Tech has changed every aspect of our lives. From the way we stay in touch with friends to the way we date, the way we bank and the way we enjoy our favourite TV shows. It’s also reinvented the workplace, and it’s already impacting our careers. But how is tech set to transform our career options in the future?
According to Steve Nicholls, author of 'Reverse Headhunting', and Managing Director of career coaching firm Executive Connexions, the biggest change is the power tech gives us to work from anywhere.
"I like to call it being 'location agnostic'," says Steve. "Tech is broadening the range of career options that are open to us because it means we don’t always have to be based in an office. Thanks to laptops and smartphones, and Skype, email and the cloud, we are able to work from anywhere in the world.
"I speak from experience - I spent a month working abroad to see if my business could still be run in this way, and it easily could. So now I quite frequently work from the comfort of a Caribbean beach - talk about the dream career! But while there are those like me who are already enjoying the benefit tech brings, and I think there will be more and more who want to enjoy this benefit in the future."
Of course, the freedom and accessibility of tech also has a potential downside. Before the rise of the internet and smartphones, when you finished work at 5pm that was it for the day. Now, you are contactable by email or phone at any time.
It means switching off is likely to become a new skill that the rise of tech will force workers to learn - if they want to maintain the life/work balance that tech promises.
Steve added: "Many larger employers are becoming more open to employees having some flexibility in working location or hours, but this will raise a need to be able to make a clear divide between work time and your own time.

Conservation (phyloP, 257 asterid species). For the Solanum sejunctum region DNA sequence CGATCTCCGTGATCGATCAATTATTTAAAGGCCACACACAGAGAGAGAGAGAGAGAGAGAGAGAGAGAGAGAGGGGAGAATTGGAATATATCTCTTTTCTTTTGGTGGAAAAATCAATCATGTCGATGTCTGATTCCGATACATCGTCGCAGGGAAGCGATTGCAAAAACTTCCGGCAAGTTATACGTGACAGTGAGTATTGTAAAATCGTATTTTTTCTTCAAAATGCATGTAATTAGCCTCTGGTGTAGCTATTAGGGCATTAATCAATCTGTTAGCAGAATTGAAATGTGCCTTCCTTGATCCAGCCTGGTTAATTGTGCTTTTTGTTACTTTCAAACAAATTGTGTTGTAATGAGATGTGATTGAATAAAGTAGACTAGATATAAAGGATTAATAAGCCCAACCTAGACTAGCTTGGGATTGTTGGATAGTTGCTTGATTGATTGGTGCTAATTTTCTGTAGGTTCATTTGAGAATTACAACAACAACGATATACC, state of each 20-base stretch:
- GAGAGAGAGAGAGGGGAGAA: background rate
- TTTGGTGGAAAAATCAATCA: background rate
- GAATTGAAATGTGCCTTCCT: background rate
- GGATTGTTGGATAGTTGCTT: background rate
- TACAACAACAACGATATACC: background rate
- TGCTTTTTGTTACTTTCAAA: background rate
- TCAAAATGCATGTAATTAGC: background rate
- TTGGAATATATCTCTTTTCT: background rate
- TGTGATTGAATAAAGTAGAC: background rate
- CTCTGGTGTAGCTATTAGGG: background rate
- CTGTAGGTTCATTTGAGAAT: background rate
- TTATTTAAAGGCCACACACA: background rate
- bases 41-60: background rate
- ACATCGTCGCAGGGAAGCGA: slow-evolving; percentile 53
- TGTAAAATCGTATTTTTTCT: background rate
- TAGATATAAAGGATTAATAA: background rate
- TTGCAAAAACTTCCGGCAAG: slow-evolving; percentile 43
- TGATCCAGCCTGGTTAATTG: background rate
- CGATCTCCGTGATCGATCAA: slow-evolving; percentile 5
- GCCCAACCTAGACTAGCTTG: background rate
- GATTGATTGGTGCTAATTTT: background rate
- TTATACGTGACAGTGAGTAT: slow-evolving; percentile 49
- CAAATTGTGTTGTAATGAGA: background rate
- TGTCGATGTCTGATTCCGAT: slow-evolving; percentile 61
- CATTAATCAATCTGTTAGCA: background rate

"So while technology has given us some great tools and opportunities, it must be managed well if you want to avoid tinkering away answering emails at all hours. It’s all about taking stock, and making technology work for you."
As well as learning to log off, tech could force us to be more adaptable - and more open to the idea of changing careers. Already certain roles are becoming redundant, think self-service checkouts in the supermarket and cars made by machines.
It’s exciting and daunting at the same time - and, according to careers expert Sarah Archer, who runs CareerTree, it’s something we all need to be mindful of.
"Over the next 50 years or so technology will be used to automate even more of what we do. This can be a good thing if you’re a consumer, but it may also mean workers have to change career more often because our existing roles disappear.
"We will all need to become adaptable, fast learners who are happy to be flexible."
But once the future has arrived, tech means we can look forward to both working in a way that is more creatively rewarding, and finding it easier to change careers - or even set up on our own - if we aren’t happy.
Sarah added: "The impact of technology is going to continue to grow and allow us to be more creative and innovative. Plus, the internet has made it so much easier to discover new careers.
"It also means we can access more skills that open more doors. For example, small businesses can now learn and manage their own social media marketing if they choose to, whereas before they would have employed someone to do it. That makes the idea of setting up your own business far less daunting."
So although there are daunting changes on the way, we have already started to see our career horizons become broadened by tech and more exciting than ever - and the transformation isn’t even yet complete.
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